Put people at Asean's heart
I was just a child when the strongmen from Indonesia, Malaysia, the Philippines, Singapore and Thailand announced the formation of the Association of Southeast Asian Nations in the mellow Thai resort town of Bang Saen in 1967.
Back then, few people paid much attention to the bureaucrat-run, security-dominated (and later statistics-filled) discussions, outside of a few corporate executives. Asean was an organisation of authorities, by authorities and for authorities.
Until the past decade or so -- as the winds of democracy started to blow and communication technology and budget air travel brought people together in exciting new ways. As Asean turns 50, things have really started to change.
I agree with Kobsak Chutikul, a retired ambassador and currently secretary-general of the Asian Peace and Reconciliation Council, that we cannot rest on our laurels, especially in this defining year of change.
"The assumptions on which Asean was built, such as multilateralism driven by the state, globalisation, corporate free trade, and essentially a liberal world order, are now under challenge," he says.
Fifty is just a number, and applies only to half of the current members, after all. Brunei joined the club in 1984, Vietnam in 1995, Laos and Myanmar in 1997 and Cambodia in 1999. So, let's not spend too much time patting ourselves on the back.
Mr Kobsak sees the current global malaise manifested in a backlash against liberal globalisation, disconnection between the grassroots and multilateralism, religious and cultural intolerance, and rising atavistic nationalism. These phenomena can also be seen in Southeast Asia.
Asean talks a lot about "people-centered" development but has not done a good job of securing grassroots understanding and support, he says.
Meanwhile, the Asean obsession with non-interference is becoming a stumbling block to meaningful change. The Asean Inter-Governmental Commission on Human Rights (AICHR), launched in 2009, is one group that believes it cannot do its job if it is prevented from responding to concerns raised in various corners.
Edmund Bon Tai Soon, Malaysia's AICHR representative, says a fresh communication procedure is needed to help the group "engage more on human rights challenges in the region".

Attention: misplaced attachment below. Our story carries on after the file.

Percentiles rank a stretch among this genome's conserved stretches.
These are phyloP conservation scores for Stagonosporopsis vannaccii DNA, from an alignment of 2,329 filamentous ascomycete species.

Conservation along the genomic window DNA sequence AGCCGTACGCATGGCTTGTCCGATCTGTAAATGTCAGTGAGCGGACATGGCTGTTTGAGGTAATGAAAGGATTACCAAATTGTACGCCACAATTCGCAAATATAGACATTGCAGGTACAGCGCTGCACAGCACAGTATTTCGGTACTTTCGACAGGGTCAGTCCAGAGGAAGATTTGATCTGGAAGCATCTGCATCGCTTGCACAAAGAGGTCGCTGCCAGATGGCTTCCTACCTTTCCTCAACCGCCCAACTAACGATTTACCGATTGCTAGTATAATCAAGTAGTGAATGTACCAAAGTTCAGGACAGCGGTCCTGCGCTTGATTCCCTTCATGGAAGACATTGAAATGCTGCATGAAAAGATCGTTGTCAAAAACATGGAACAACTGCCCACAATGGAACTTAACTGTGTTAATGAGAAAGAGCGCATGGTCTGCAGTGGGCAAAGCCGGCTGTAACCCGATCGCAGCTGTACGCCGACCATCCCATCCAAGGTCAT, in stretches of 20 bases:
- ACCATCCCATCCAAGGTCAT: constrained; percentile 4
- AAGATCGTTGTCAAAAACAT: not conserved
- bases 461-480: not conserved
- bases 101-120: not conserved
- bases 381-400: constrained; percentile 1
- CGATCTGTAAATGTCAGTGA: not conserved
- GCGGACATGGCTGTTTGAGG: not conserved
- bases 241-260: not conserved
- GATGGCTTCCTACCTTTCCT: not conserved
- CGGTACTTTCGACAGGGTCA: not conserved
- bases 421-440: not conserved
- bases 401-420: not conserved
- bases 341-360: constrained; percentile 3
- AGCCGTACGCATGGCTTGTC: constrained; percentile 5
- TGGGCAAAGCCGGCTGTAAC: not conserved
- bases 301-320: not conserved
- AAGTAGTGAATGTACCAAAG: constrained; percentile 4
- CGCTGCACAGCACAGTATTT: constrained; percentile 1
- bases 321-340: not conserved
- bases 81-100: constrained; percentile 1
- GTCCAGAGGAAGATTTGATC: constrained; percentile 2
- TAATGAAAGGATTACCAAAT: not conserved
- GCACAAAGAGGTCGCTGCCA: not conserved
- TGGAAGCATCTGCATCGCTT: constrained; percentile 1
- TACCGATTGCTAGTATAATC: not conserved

There have been a few forums to take stock in this 50th anniversary year and discuss the immediate challenges Asean is facing -- from the new US presidency to the post-Brexit EU, the rise of China and India, and so on.
But Akihiko Tanaka, a professor of international politics from the University of Tokyo, believes it's also a time to focus on practical activities, such as trade.
"Though Japan would love to flex its muscle with its partners to revive the Trans-Pacific Partnership, reality tells us that the best way is to push forward the Regional Comprehensive Economic Partnership (RCEP)," he said in Bangkok last week. "And it's to the benefit of China, Japan and Indonesia to add flesh and bones to it."
He also favours a vigorous effort to reach a swift conclusion on a code of conduct for resolving disputes in the South China Sea.
Lastly, he said, Asean must not slow down its drive for connectivity as it is the only way to make the region vibrant and relevant again.
The means pursuing even more ambitious investments in maritime and continental links, said Mr Tanaka, who used to work with the Japan International Cooperation Agency (JICA).
"Revisiting the plans and making them not just intra-Asean but connected on to India and Bangladesh is necessary," said the scholar with the Institute for Advanced Studies on Asia.
He also made a plea for Asean members to smarten the Asean secretariat -- with a merit-based system instead of rotation by nationality -- so the Jakarta-based bureaucracy can respond better to policy challenges.
And lest you think that decades in journalism have made me grumpy and cynical, let me say that I too have a place in my heart for Asean.
Over the years I have seen many politicians and low-profile officials in various member countries working quietly and tirelessly to defuse touchy situations such as border conflicts, and on genuine community-building.
The young generation today may not realise that just three or four decades ago, we were still trying to sabotage one another in a toxic atmosphere of ideological or ultra-nationalistic competition.
So, it's in the best interests of all of us to make Asean work by engaging, commenting and helping it to be more effective and caring for the people, not just state and corporate interests.
With love and solidarity to all those who walk this path.
Senior reporter on socio-political issues
Bangkok Post's senior reporter on socio-political issues.